Contact: Dennis Watson
05/01/2001 (Tuesday)
(202) 565-1596
No. 01-19
FIRS 1 (800) 877-8339

Surface Transportation Board Assists Court in Addressing "Preemption" Issue Involving Automobile Unloading Facility near Ayer, MA, Aquifer

Surface Transportation Board (Board) Linda J. Morgan announced today that the Board has issued a decision addressing "preemption" issues in a case in which the Town of Ayer, Massachusetts (Ayer), is at odds with The Boston and Maine Corporation, Springfield Terminal Railway Co., and Guilford Transportation Industries, Inc. (collectively, "Guilford"). The matter was referred to the Board by the United States District Court for the District of Massachusetts.

The controversy between Guilford and Ayer revolves around Guilford's proposed construction and operation of a facility in Ayer that Guilford will use to unload, temporarily store, and transfer automobiles to trucks for distribution to New England. The new facility is located within a "Heavy Industry District" but is near an aquifer providing drinking water for Ayer and nearby Littleton, MA (the towns). Guilford initially sought local approval for construction in 1997. In August 1999, the Ayer Planning Board issued a certificate of approval for the new facility, but made the permit subject to 36 separate conditions. Shortly thereafter, other local agencies sought to regulate the facility. In particular, the Ayer Board of Health determined that auto unloading facilities are a "noisome trade" that could be prohibited within town limits, and the Conservation Commission began a pre-approval process.

Congress has long provided that state and local railroad regulation is preempted to a significant extent, that is, that federal rather than state or local law applies to railroad construction and other activities. Congress broadened the preemption provision of the law in the Staggers Rail Act of 1980, and further in the ICC Termination Act of 1995 (ICCTA) to such an extent that the courts have found most state and local regulation of transportation and transportation facilities to be preempted. Therefore, Guilford went to federal district court for a declaration that federal law preempted the local laws that Ayer and its agencies sought to apply. The court stayed its proceedings in October 2000, and referred the matter to the Board for guidance on the extent to which Ayer could regulate Guilford's facility.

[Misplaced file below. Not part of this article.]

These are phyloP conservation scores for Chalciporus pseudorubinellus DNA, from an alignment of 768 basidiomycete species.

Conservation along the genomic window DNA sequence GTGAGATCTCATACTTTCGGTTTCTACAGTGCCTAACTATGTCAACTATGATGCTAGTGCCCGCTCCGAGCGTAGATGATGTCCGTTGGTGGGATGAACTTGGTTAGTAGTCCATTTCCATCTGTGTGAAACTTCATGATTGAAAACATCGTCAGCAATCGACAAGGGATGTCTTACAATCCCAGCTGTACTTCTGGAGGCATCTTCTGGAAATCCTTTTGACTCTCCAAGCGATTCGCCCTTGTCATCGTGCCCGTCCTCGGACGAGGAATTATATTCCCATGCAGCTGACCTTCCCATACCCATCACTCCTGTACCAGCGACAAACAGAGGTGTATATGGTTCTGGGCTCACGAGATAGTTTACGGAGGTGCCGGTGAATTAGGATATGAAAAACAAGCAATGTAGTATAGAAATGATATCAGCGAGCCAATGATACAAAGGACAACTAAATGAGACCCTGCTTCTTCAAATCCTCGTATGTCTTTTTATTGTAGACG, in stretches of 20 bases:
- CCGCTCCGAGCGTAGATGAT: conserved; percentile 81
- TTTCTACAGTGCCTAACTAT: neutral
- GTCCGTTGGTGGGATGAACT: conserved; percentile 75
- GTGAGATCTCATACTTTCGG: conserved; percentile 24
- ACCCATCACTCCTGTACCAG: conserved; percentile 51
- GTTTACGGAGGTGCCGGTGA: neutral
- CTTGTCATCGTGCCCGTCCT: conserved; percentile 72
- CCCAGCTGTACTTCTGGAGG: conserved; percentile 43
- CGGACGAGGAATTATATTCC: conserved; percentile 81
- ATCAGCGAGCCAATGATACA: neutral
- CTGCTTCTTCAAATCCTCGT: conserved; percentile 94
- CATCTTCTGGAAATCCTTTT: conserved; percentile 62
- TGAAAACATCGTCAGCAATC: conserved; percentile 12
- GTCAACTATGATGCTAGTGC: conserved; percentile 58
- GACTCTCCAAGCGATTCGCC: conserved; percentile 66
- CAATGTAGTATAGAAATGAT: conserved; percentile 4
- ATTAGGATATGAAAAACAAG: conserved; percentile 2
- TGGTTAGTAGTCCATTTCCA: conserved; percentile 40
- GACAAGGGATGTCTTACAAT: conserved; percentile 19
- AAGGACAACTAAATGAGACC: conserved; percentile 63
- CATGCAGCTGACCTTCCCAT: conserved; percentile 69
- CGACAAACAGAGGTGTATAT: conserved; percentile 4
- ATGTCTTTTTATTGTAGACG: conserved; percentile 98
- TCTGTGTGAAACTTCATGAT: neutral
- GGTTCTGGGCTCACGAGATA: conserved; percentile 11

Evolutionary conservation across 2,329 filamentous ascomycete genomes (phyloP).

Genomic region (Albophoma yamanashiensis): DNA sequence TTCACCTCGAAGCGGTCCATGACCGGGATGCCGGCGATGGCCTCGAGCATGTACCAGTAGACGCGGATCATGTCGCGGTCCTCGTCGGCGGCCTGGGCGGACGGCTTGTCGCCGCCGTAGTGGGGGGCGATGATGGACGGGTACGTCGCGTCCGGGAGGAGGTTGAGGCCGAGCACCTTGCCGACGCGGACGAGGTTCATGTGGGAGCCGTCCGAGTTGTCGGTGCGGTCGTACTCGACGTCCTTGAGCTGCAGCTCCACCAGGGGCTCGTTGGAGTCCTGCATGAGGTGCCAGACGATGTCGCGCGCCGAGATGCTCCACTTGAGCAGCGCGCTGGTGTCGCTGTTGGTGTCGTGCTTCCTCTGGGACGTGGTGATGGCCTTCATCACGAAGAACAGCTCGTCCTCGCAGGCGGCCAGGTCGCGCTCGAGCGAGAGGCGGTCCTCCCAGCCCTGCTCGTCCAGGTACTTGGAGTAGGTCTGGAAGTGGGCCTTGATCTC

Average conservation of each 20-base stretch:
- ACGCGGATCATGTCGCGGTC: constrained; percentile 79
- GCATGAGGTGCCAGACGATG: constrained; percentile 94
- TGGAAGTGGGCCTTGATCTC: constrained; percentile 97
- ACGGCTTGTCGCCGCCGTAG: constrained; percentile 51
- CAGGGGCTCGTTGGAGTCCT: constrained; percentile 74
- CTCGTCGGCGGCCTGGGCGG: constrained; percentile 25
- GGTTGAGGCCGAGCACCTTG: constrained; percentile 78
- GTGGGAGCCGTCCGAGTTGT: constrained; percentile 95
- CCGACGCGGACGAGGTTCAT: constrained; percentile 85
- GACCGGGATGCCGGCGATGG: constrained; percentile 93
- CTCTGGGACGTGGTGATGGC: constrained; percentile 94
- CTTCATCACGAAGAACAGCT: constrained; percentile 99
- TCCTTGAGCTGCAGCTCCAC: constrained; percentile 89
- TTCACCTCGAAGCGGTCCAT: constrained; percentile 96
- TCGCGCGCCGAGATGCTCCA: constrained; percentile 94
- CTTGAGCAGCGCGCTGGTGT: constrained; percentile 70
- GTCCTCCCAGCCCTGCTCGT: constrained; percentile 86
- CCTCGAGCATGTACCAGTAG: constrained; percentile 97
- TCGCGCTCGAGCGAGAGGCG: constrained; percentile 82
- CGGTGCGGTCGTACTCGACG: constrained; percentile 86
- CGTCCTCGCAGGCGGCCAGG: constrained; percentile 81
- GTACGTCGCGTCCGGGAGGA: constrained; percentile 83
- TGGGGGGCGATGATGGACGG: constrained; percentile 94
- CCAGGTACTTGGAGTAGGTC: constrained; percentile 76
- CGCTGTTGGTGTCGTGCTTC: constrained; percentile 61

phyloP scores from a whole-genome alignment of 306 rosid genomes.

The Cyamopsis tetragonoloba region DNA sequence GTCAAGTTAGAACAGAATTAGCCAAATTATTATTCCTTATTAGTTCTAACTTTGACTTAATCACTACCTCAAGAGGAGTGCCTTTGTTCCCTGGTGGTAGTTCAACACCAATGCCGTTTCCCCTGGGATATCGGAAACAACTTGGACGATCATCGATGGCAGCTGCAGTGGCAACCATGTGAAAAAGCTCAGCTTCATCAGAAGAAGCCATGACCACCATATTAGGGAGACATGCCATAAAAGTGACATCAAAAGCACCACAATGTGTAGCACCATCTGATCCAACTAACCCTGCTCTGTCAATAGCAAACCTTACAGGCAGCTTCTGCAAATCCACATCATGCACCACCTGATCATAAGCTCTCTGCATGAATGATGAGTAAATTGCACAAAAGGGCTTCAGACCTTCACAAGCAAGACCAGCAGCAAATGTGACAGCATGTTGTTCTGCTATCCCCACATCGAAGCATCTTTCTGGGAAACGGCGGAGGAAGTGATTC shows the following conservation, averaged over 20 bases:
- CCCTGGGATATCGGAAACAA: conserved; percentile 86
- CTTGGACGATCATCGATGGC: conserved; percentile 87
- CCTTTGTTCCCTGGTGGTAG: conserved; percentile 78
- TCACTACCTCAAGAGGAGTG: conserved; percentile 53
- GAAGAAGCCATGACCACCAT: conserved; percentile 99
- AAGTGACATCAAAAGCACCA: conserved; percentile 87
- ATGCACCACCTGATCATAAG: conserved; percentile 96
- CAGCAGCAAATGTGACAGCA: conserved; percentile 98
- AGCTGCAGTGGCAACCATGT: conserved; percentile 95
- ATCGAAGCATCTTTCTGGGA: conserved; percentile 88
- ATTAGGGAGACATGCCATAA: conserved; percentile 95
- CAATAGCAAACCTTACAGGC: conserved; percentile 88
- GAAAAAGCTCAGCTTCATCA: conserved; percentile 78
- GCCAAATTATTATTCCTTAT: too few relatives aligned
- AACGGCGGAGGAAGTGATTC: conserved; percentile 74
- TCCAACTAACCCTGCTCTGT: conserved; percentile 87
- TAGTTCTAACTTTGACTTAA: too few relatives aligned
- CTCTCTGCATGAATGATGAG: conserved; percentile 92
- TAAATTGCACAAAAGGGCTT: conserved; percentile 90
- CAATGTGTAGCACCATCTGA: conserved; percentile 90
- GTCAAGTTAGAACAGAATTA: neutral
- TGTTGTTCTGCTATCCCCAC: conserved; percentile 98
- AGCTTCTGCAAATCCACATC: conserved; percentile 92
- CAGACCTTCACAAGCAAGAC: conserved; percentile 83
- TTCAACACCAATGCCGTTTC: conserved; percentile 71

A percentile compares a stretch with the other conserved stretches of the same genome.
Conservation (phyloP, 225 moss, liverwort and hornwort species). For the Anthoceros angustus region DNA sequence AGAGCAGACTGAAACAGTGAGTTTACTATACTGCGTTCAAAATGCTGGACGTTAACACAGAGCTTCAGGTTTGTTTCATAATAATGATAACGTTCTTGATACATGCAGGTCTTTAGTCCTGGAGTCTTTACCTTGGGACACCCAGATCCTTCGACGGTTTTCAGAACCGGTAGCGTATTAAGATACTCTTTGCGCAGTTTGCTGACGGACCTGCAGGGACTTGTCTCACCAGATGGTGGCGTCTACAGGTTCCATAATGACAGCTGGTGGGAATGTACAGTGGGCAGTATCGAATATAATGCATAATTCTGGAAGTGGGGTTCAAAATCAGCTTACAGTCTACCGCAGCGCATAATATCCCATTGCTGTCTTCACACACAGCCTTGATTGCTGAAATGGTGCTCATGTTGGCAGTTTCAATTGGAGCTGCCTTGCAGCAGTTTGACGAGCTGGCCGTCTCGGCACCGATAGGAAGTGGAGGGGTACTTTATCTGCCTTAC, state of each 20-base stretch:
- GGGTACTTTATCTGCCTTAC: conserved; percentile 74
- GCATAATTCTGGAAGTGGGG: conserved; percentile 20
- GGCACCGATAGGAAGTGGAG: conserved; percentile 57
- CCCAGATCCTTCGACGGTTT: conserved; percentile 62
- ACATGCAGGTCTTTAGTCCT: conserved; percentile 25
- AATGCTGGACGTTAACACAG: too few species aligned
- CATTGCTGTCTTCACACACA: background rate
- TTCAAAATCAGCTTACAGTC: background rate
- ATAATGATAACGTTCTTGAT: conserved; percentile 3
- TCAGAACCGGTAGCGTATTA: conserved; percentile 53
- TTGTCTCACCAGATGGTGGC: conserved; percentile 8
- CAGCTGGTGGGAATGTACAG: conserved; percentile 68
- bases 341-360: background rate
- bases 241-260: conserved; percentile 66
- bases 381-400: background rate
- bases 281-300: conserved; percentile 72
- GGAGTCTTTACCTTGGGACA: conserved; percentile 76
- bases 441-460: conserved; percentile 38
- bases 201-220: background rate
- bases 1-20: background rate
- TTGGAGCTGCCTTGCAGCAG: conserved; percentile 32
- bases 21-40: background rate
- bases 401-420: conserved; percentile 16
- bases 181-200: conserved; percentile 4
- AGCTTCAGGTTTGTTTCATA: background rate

In its decision, the Board disagreed with the towns' argument that the federal Safe Water Drinking Act (SWDA) and the Clean Water Drinking Act (CWDA) give Ayer the authority to regulate the new facility. The Board concluded that Ayer is using those federal statutes "as a pretext to do what Congress expressly precluded: interfere with interstate commerce by imposing a local permitting or environmental process as a prerequisite to the railroad's ability to conduct its operations." The Board noted that the Massachusetts Department of Environmental Protection has recently concluded that, with the mitigation system proposed by Guilford, the new facility poses no threat to the local water supply. Moreover, the Environmental Protection Agency, which was given detailed information about the project, "has expressed no concerns about it," and Guilford has agreed to comply with the substance of the Ayer ordinances addressing aquifer protection, and has incorporated the recommendations of Ayer's contractor in making its final plans to protect against pollutant leaks and degradation of water quality. As Ayer's actions do not appear needed to carry out the SWDA or the CWDA, the Board expressed the view that Ayer's Planning Board permit process, the "noisome trade" ordinance, and the Conservation Commission's pre-approval process are all preempted under the broad statutory preemption provision and the several court cases interpreting it.

Finally, as not all state and local regulation affecting railroads is preempted, the Board offered some general guidance regarding the kinds of restrictions that might be reasonable in individual circumstances. The Board, like some of the courts that have addressed the question, suggested a pragmatic approach on the part of communities and cooperation on the part of railroads to reach reasonable solutions to state and local concerns that do not unreasonably interfere with interstate commerce. Examples of solutions that might be reasonable include conditions requiring railroads to (1) share their plans with the affected community when they are undertaking an activity for which another entity would be required to obtain a permit; (2) use "best management practices" when they construct railroad facilities; (3) implement appropriate precautionary measures at the railroad facility, so long as measures are fairly applied; (4) provide representatives to meet periodically with citizen groups or local government entities to seek mutually acceptable ways to address local concerns; and (5) submit environmental monitoring or testing information to local government entities for an appropriate period of time after operations begin.

This case now will go back to the federal district court for final resolution. The district court's referral order to the Board was issued in Boston and Maine Corp., et al. v. Town of Ayer, et al., Case No. 99-CV--12606 JLT.

The Board's decision was issued today in Joint Petition for Declaratory Order--Boston and Maine Corporation and Town of Ayer, Mass., STB Finance Docket No. 33971. A printed copy of that decision is available for a fee by contacting D~-To-D~ Office Solutions, Room 405, 1925 K Street, NW, Washington, DC 20006, telephone (202) 756-1649, or via The Board's decision in Finance Docket No. 33971 also is available for viewing and downloading via the Board's Website at